Bob Woodson: 1619 Project Sees Blacks As "Victims" | Video | RealClearPolitics

Bob Woodson: 1619 Project Sees Blacks As "Victims"


Bob Woodson, founder and president of the Woodson Center, joins Mark Levin on FNC's "Life, Liberty & Levin," to discuss the 1776 Initiative which was created to refute the claims made by the New York Times' 1619 Project documenting America's history of slavery.

MARK LEVIN: Welcome back. Bob Woodson, I want to read you something from five top historians. Two of whom are Pulitzer Prize winners, James MacPherson, Gordon Wood, top schools in the country -- five of them, they felt compelled to write a letter to "The New York Times."

And among other things, they wrote this on the 1619 Project. "On the American Revolution, pivotal to any account of our history, the project asserts that the founders declared the colonies independence of Britain in order to ensure slavery would continue."

"This is not true," they say, "If supportable, the allegation will be astounding -- yet, every statement offered by the project to validate it is false."

"Some of the other material in the project is distorted, including the claim that 'for the most part," black Americans have fought their freedom struggles alone."

They go on, "The 1619 Project has not been presented as the views of individual writers -- views that in some cases, as on the suppose a direct connections between slavery and the modern court practices have so far failed to establish any empirical veracity or reliability and have been seriously challenged by other historians."

"Instead, the project is offered as an authoritative account that bears the imprimatur and credibility of 'The New York Times.'"

"Those connected with a project to assure the public that its materials were shaped by a panel of historians, and have been scrupulously fact- checked. Yet, the process remains opaque."

"The names of only some of the historians involved have been released, they extent of their involvement as consultants, and fact checkers remains vague. The selective transparency deepens our concern."

You started this 1776 Project to counter this distortion of the history that these historians talk about.

BOB WOODSON: Absolutely. You know, Mark, there are two ways to prevent people from competing. One, to deny them by law the way we did under segregation. But the more insidious way is to convince them that they don't have to compete.

That because of their history of oppression, that your oppressor is obligated to be responsible for your future. That is a recipe for absolute disaster for people.

It says, if you're robbing and killing one another, it's not your fault. If you're having babies out of wedlock, and not taking care of them, it's not your fault.

If you're eating too much, and you're overweight, it's not your fault. So it's structural and distant. That's why in the '60s, the doors were locked from the outside. And so we fought to open those doors.

But 1619 says the blacks, those doors are locked from -- still are locked from the outside and in 1776, we say no. As C.S. Lewis said, this is a door that's locked from the inside. You have the right of self-determination and the 1619 said that these conditions of history are dictates are present.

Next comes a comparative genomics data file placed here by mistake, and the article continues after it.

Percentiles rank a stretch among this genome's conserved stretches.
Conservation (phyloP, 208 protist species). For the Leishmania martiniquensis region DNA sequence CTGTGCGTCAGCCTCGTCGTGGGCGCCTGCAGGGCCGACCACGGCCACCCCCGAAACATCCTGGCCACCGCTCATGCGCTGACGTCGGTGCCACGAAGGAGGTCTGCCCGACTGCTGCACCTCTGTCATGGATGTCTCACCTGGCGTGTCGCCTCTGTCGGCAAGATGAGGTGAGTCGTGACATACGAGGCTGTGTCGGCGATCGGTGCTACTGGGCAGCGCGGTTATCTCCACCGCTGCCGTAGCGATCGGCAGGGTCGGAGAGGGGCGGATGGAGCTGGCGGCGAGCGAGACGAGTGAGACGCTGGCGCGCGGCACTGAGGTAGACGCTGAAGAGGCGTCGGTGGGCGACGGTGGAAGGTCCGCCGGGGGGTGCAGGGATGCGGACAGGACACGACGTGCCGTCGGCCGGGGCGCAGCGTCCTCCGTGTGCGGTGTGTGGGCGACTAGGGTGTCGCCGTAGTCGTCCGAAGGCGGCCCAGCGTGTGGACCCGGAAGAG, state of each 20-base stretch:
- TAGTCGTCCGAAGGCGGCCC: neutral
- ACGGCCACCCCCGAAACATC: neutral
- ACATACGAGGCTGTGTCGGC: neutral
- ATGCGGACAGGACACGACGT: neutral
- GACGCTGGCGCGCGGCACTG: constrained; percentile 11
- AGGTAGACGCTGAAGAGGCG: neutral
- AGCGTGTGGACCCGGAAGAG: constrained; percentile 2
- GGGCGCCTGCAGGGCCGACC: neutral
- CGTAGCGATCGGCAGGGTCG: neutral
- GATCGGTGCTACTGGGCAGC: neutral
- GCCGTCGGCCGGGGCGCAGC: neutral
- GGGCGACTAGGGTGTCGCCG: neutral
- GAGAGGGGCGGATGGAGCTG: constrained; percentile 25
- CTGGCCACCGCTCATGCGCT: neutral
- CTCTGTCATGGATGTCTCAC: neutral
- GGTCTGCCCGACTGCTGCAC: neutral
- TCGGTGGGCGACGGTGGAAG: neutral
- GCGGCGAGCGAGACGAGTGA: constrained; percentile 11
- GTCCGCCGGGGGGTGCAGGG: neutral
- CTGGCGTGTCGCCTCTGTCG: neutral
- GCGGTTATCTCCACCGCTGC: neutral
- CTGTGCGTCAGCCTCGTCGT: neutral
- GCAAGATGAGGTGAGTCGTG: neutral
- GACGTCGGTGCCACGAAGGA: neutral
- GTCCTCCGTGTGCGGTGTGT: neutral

And we, at 1776, offer evidence to the contrary. They say that capitalism is hostile to the interests of blacks. Well, there are 20 blacks who were born slaves who died millionaires.

How is that possible if slavery were responsible for the decline of people? For example, one woman Biddy Mason was born 1818 in Mississippi and she couldn't read or write. And her master moved -- he was a Mormon and moved to Salt Lake City.

She walked behind a wagon for a thousand miles tending to the sheep. She had three babies by him, and when she got to Salt Lake City, he moved to California and that was a free state, a judge freed her. And as a result, she was a midwife, and she earned $1.50 a day.

She saved her money for 10 years and purchased property in what is now Downtown LA, and got into real estate. And eventually, when she died, she was worth about $670,000.00 and she is the founder of the AME Church that is still operating. And her great -- her grandson became one of the wealthiest blacks.

So there are countless stories like this, of blacks in that period who achieved against the odds, and those traditions continue.

For instance, 1619 says that the decimation of the family can be traced to racism. Well between 1930, let's look at the evidence -- between 1930 and 1940, during the Depression, when there was a 25 percent unemployment rate, the unemployment rate in the black community was 40 percent.

We had the highest marriage rate of any other group. Elderly people could walk safely without being fearful of being mugged by their grandkids.

If racism were responsible, then how could we accomplish that?

So our essays by our scholars and our activists, we provide evidence of this. It was our Christian faith that helped us to maintain standards.

There was a church, a Mother Bethel Church in Philadelphia, where the members were taxed a shillings a week, and they had their own welfare system, but you couldn't obtain welfare if you were slothful, or if you were lazy or if you were a drunk.

So we had moral standards even during the time of segregation and slavery, and it was a strong content of our character as a people, which enabled us to withstand the horrors of oppression.

But 1619 is cheating black children by telling them that their only lot in life is to be a victim.

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